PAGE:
In 1957, Picasso painted 58 different variations of Diego Velázquez’s Las Meninas, a classic portrait that had been completed 300 years earlier. Picasso’s reinterpretation couldn’t be more different from the original, varying certain elements, using the same characters with aesthetically different forms while maintaining the original composition.
Each of Picasso’s paintings diverged into a new version of Velázquez’s masterpiece, some looking like one another and others bearing no resemblance to the rest of the collection. Some were simplistic, using basic shapes and colors, whereas others used intricate lines and forms to portray Las Meninas figures. Simply put, Diego Velázquez’s masterpiece, had been Picasso-fied.
Diego Velázquez’s original Las Meninas vs One in 58 variations of Picasso
Taking inspirations and applying our own experience, our own touch, and modifying it to create something new. Is that creativity?
In design, a designer’s style is an outcome of a previous inspiration in the form of a former designer modified with their own personality to give fruit to a new masterpiece.
Students sometimes worry about they might lose their personal style if they allow themselves to be influenced by teachers, practitioners, or other students. The reason that imitation is the enemy of innovation. They believe that if the unique talent they need isn’t there already, it never will be.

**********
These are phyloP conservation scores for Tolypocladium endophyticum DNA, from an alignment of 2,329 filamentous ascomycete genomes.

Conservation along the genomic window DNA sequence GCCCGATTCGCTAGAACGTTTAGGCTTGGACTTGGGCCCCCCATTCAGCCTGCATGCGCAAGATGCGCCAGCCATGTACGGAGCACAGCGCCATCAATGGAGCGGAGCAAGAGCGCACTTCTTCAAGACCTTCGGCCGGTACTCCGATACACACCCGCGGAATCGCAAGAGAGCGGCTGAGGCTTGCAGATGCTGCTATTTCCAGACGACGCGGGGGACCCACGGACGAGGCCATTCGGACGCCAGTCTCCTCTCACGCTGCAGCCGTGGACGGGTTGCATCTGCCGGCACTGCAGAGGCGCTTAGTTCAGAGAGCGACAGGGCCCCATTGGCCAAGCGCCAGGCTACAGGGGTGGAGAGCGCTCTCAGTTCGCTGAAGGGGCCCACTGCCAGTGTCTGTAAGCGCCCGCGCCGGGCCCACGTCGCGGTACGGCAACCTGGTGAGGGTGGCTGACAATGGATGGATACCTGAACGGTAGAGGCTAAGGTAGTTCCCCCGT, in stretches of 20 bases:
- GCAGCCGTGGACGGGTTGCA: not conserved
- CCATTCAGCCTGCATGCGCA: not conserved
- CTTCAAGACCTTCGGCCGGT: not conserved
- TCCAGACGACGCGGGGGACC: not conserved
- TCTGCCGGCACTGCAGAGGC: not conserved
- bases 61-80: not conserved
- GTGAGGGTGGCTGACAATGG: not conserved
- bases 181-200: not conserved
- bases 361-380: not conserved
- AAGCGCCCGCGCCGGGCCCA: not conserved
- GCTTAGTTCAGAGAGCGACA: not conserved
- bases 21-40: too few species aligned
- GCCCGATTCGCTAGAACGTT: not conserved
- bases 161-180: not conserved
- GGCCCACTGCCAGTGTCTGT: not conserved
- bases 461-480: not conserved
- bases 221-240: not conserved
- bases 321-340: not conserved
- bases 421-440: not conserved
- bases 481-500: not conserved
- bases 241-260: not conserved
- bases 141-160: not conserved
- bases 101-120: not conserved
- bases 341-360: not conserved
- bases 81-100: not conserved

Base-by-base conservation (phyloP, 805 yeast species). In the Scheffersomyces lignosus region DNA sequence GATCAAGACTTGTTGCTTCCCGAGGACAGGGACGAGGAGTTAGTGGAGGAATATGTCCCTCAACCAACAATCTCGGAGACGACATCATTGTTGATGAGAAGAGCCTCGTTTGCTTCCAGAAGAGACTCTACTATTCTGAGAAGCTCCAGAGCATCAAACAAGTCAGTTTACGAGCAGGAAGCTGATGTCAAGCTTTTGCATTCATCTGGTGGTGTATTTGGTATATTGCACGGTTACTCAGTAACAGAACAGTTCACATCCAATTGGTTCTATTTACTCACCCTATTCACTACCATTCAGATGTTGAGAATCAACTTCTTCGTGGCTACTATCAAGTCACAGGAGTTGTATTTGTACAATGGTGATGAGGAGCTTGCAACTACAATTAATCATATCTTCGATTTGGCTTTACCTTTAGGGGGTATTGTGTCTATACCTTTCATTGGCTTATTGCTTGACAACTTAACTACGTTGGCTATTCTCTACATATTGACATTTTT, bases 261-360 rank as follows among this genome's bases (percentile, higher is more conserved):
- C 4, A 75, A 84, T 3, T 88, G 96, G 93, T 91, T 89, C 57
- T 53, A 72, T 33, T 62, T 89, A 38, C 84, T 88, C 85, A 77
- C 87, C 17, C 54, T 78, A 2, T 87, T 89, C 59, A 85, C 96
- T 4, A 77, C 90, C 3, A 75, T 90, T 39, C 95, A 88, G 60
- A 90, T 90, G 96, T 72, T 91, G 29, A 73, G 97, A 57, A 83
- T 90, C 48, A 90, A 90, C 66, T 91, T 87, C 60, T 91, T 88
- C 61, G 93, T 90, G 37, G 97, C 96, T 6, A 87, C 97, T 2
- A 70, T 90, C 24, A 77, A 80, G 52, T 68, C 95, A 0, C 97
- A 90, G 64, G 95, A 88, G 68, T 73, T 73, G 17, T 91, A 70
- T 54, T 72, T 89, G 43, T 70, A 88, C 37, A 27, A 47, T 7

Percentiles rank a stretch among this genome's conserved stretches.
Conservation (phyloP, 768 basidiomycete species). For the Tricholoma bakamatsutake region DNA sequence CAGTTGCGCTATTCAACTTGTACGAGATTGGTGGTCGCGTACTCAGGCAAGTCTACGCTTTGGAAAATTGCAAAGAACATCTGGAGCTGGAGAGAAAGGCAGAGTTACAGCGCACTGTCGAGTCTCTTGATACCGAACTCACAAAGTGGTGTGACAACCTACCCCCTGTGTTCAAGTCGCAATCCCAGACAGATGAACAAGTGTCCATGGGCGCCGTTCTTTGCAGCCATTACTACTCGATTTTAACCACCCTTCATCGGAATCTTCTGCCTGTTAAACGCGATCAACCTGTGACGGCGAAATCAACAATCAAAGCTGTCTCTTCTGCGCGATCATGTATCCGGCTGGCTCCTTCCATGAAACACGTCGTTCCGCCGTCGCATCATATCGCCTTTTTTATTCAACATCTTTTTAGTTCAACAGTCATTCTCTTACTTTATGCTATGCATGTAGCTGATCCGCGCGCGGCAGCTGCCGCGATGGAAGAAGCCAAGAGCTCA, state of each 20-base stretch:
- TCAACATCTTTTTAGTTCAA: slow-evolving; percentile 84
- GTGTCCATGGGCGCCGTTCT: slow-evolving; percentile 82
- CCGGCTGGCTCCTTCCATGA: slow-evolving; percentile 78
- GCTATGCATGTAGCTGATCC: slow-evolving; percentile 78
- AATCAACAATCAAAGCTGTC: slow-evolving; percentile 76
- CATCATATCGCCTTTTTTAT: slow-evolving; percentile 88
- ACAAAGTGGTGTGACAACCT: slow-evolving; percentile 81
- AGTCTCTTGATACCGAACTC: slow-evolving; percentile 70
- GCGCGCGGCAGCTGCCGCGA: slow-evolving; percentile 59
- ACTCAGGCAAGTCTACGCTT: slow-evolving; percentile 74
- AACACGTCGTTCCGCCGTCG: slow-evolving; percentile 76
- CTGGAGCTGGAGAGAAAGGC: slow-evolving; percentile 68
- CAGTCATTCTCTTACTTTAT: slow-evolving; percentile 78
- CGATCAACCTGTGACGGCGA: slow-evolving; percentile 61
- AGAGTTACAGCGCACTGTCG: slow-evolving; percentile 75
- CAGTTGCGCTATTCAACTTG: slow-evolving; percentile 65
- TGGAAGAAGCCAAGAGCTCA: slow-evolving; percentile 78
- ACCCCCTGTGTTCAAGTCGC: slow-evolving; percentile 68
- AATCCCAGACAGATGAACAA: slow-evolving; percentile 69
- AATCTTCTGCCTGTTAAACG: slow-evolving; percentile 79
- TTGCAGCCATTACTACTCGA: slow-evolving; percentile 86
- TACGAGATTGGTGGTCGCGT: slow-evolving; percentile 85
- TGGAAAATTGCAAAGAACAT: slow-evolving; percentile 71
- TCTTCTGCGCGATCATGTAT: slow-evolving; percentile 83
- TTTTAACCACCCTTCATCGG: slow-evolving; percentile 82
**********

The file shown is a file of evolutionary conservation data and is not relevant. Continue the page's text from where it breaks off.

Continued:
There’s a kernel of truth to this. But only a kernel. Because the way we actually learn is by standing on the shoulders of others. We acquire skills by watching more advanced practitioners do their work, eventually growing strong enough to support the weight of newer practitioners.
To develop a strong personal style, open yourself to the widest possible range of influences. Look closely at the work of practitioners, groups, and cultures you admire. When you see something you wish you had done, copy it, photograph it, tear it out, take notes on it; put it on a shelf. Your natural likes and dislikes will act as a filter so that the examples you collect will begin to resemble your future style.
Every time you start a new project, revisit your hero file and use the examples as benchmarks for quality. Don’t quit working until you’re achieved something as good as one of the items you admire.
Of course, standing on the shoulders of giants in one thing. Clinging to their pant legs is another. Make sure you steal the principles that underlie their work and not the work itself. Outright copying teaches very little. Learning the extract and apply principles is the path to genius.
And as Pablo Picasso said:
“Good artists copy; great artists steal.”
Note: The post inspired by the book “The 46 rules of Genius - Marty Neumeier.”
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